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Employment Law 1

Employment Law
Lakeesha Grass
Bus311: Business Law I Baw
Jennifer Stephens
April 7, 2014

Employment Law 2

In employment law the employment relationship is not just common legal, contractual agreement among employer and employees.
Its a legal arrangement that can be very complex at times, where both have particular duties or obligations among each other that
insist of varying numbers of express along with indirect terms along with being regarded with standards that are legal of behavior in
employment relationship. This paper will consider the historical development of the employment relationship along with these legal
standards among different stages of society starting with the system of slavery through todays current society.
I. History overview/ Employment
II. Labor Law
III. Who are employees
A. Why important
Annotated Bibliography:
Bagenstos, S. R. (2013). EMPLOYMENT LAW AND SOCIAL EQUALITY. Michigan Law Review, 112(2), 225-273.
What is the normative justification for individual employment law? For a number of legal scholars, the answer is economic
efficiency. Other scholars argue, to the contrary, that employment law protects against (vaguely defined) imbalances of bargaining
power and exploitation. Against both of these positions, this Article argues that individual employment law is best understood as
advancing a particular conception of equality. That conception, which many legal and political theorists have called social equality,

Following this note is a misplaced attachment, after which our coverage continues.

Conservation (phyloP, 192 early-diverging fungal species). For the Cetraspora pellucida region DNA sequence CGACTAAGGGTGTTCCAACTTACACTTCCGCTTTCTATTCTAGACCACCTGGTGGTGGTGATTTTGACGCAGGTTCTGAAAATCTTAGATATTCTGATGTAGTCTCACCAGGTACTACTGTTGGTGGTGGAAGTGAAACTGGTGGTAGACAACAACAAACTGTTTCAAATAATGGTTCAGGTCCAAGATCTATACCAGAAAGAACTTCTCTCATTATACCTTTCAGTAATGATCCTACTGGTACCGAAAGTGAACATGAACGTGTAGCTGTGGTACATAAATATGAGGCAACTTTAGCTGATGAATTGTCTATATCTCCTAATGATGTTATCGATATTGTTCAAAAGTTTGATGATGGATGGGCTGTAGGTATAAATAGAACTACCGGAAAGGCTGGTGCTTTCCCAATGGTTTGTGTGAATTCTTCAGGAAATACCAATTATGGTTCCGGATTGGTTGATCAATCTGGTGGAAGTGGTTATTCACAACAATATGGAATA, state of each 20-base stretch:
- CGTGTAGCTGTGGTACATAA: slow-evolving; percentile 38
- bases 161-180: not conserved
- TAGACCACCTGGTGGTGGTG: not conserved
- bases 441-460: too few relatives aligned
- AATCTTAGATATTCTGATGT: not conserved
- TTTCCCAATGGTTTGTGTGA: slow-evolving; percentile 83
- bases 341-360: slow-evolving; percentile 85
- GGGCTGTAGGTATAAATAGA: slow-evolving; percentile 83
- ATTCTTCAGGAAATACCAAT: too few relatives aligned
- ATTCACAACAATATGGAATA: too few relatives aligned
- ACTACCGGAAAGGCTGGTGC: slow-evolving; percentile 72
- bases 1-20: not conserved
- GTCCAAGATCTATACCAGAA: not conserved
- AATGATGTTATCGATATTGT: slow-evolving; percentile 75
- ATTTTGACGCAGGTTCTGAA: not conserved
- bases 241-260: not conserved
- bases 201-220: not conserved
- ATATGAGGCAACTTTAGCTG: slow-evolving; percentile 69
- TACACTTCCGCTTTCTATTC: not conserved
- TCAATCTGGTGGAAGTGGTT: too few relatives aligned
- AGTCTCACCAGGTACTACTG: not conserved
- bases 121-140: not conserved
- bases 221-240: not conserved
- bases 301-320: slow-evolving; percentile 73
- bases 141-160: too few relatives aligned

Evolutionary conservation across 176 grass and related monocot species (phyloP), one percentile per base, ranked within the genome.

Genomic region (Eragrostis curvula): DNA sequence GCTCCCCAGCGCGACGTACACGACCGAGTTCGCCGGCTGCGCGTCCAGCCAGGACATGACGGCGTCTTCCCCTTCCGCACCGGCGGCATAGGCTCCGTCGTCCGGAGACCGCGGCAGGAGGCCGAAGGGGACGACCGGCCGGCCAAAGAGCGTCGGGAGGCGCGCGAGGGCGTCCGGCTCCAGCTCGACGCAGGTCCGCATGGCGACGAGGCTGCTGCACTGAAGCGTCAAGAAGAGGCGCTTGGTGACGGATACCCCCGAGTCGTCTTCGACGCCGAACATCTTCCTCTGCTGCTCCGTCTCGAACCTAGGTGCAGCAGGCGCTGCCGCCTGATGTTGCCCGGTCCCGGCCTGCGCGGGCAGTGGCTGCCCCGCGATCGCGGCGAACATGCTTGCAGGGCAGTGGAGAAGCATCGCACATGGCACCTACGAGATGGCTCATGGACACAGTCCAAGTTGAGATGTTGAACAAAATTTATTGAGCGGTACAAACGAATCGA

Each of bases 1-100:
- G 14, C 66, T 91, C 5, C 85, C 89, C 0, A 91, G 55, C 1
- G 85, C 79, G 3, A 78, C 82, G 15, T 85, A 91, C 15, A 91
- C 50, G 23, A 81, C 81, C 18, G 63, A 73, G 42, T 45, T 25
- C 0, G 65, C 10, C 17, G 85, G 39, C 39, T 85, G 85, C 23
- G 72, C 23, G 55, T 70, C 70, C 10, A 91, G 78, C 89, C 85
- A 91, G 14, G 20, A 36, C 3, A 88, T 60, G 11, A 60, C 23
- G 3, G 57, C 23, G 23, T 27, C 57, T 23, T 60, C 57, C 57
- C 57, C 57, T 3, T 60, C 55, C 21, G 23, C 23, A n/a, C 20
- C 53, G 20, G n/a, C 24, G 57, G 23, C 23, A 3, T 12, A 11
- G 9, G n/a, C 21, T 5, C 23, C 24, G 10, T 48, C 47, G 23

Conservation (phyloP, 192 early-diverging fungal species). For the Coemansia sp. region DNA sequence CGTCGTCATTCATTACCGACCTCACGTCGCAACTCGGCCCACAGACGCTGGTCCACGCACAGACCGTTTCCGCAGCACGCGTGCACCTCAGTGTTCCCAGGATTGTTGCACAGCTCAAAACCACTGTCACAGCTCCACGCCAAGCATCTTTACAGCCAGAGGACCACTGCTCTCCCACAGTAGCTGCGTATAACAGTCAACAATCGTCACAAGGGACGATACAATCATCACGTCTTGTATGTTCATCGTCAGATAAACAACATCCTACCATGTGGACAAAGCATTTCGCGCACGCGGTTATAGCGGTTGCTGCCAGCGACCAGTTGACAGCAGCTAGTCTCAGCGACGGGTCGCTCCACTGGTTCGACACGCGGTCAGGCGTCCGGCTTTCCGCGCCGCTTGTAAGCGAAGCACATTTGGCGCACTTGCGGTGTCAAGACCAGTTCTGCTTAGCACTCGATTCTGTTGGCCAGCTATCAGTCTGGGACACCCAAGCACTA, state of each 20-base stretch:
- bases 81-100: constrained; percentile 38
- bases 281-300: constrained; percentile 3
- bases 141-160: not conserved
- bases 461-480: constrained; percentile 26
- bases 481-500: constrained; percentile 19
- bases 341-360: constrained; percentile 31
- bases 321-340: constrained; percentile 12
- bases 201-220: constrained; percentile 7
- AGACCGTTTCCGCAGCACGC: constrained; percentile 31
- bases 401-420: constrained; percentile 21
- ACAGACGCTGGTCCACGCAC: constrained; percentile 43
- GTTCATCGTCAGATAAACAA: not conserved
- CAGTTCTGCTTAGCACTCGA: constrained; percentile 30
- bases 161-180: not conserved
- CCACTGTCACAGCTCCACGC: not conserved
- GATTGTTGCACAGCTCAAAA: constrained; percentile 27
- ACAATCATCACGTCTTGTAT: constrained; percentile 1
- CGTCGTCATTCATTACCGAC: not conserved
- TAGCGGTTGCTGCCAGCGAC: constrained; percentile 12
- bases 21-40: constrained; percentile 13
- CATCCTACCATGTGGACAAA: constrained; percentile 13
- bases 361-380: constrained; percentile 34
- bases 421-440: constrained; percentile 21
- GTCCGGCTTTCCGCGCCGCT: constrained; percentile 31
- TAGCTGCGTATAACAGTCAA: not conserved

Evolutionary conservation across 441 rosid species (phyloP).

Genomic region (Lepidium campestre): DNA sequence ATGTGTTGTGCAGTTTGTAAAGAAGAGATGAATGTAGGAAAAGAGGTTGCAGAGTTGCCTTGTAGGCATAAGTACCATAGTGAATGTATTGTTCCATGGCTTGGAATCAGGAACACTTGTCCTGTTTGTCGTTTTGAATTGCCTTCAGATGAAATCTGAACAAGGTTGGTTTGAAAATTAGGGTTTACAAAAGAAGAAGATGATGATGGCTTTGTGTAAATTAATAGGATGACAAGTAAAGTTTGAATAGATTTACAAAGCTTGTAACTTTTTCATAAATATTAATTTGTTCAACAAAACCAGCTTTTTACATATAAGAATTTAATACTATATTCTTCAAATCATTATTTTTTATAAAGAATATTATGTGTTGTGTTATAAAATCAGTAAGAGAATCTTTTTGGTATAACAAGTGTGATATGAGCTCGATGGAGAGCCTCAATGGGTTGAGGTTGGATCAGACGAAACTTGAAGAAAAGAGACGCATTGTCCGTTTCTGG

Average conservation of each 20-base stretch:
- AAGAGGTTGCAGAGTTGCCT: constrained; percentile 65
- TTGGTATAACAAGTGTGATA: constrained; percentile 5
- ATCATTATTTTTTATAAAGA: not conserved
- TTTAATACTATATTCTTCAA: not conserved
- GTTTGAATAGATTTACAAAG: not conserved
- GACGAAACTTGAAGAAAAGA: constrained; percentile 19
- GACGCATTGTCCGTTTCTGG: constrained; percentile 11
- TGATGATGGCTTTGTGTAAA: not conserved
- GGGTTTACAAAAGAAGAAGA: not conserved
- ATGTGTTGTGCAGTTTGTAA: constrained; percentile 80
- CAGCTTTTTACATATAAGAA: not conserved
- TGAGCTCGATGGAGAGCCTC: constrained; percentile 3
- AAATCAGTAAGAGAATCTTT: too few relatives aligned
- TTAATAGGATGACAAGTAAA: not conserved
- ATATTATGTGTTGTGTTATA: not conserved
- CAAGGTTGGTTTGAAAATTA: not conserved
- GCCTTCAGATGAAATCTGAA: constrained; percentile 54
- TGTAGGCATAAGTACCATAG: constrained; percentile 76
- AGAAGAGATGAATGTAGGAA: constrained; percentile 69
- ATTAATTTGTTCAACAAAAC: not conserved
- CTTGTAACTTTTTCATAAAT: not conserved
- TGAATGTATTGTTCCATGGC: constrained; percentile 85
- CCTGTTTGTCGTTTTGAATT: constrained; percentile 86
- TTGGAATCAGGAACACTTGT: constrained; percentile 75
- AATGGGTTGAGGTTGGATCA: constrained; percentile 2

focuses on eliminating hierarchies of social status. This Article argues that individual employment law,
Employment Law 3

like employment discrimination law, is justified as preventing employers from contributing to or entrenching social status hierarchies-
and that it is justifiable even if it imposes meaningful costs on employers. This Article argues that the social equality theory can help
us critique, defend, elaborate, and extend the rules of individual employment law. It illustrates this point by showing how concerns
about social equality, at an inchoate level, underlie some classic arguments against employment at will. It also shows how engaging
with the question of social equality can enrich analysis of a number of currently salient doctrinal issues in employment law, including
questions regarding how the law should protect workers' privacy and political speech, the proper scope of maximum-hours laws and
prohibitions on retaliation, and the framework that should govern employment arbitration. (Bagenstos, S. R. (2013)